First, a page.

The extreme homelessness found here and living amongst it has entirely changed my prespective. No, I am not living in a township or scraping by day to day for food, but that is exactly my point. I live in a compound in a guest house. Outside the compound, people sleep on the sidewalks at night. Homelessness enveloped this country decades ago and has enslaved the greater population for far too long. Back in America, you have to go into town, generally, to see a homeless person, yet here I look outside my gate and can hear them wandering the streets at night. And now, having been here for a month and change, I just have gotten used to it.  

Second difference … Being a white American in America means that I fall into the majority. I don’t stand out physically, I don’t sound different than others like me, I fit in. Here, I am a novelty. Everyone wants to hear about our president and political situation, what I miss most about the States, and why so many words we say sound different (such as aluninium or caramel). It is odd to be asked the same questions by someone new every day, yet such a missions blessing. It is a foot in the door, so to speak, to get to know someone. All that being said, it is still a culture shock to essentially stick out.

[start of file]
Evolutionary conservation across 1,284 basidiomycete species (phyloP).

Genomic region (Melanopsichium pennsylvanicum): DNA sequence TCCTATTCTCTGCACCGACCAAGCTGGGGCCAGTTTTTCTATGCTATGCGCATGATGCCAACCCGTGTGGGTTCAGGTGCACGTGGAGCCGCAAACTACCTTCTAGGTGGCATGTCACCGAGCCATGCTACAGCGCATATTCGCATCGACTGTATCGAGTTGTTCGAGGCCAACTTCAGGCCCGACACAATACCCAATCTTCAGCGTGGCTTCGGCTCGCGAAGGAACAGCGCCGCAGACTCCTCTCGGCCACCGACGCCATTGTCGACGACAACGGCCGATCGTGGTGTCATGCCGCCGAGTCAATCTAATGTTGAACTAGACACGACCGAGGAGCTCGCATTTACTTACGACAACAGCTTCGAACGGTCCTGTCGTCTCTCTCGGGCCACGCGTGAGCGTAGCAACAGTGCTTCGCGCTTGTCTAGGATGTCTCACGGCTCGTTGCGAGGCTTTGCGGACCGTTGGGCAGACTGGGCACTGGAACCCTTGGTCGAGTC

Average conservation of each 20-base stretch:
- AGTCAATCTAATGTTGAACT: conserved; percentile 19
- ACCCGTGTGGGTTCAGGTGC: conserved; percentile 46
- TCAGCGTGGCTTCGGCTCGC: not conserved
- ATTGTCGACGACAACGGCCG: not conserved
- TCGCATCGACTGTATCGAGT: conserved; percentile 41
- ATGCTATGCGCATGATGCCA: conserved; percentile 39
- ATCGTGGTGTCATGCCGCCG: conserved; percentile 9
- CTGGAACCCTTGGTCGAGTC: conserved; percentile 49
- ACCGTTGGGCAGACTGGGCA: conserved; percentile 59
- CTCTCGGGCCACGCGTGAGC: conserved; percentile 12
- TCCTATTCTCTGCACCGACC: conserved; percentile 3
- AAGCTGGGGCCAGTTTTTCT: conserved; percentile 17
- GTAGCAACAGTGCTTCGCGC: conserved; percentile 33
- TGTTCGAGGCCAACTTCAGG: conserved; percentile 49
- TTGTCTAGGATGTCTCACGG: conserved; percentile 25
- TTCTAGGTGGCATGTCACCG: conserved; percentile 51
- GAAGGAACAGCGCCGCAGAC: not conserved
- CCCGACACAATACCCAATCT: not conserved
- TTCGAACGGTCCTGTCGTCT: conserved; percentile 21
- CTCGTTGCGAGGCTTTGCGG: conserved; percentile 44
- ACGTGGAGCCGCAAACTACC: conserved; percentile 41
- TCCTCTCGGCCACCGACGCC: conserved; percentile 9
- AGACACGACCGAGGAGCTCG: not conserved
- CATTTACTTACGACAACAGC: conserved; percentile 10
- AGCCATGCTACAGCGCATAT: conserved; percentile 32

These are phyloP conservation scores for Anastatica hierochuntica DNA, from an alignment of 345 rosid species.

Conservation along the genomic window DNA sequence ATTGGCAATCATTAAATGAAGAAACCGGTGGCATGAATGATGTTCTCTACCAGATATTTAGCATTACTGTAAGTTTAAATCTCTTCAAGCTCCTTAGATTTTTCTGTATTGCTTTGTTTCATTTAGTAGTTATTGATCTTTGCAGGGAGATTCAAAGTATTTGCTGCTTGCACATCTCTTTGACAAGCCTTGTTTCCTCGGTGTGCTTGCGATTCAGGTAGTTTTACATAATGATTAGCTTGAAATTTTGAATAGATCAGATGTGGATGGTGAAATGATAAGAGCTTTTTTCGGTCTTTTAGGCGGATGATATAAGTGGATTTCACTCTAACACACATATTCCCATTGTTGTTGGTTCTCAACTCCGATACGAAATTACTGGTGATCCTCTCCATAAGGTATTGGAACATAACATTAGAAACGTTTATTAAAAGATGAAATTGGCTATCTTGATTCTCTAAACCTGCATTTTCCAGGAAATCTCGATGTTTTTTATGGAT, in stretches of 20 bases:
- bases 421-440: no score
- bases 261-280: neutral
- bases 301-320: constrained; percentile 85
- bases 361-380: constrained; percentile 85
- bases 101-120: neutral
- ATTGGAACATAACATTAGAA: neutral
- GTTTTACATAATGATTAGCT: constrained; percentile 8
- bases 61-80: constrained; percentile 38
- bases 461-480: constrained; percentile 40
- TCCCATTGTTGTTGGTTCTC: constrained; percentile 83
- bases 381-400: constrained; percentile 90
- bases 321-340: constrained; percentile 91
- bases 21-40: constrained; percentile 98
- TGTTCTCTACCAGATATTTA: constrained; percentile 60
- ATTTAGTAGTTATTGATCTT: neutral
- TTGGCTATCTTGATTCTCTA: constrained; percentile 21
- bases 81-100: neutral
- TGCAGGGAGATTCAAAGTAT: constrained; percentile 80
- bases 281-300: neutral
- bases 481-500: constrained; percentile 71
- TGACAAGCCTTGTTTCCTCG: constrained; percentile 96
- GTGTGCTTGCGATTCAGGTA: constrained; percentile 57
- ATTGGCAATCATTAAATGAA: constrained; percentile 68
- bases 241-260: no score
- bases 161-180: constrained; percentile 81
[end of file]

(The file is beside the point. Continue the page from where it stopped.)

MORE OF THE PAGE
Lastly, and to lighten the mood, the smallest, yet most insignificant detail that has eaten me alive the first month. Altitude. Johannesburg, South Africa sits approximetly 6000 ft. (1828 m for all my non-Americans) above sea level. Im not sure who has visited Denver, but the mile high city leaves you short for breath….and that is only 5200 ft above. The climate is amazing, which makes up for the extreme lack of Oxygen, but even the shortest walks can still wind me. Small detail that probably doesnt hold much value, but what the heck someone may want to know a small detail about my life.

I hope you will keep reading and following my journey! I plan to start doing more daily updates that just explain my day and what opportunities the Lord provided me to further His kingdom!  

58 Kids Find Jesus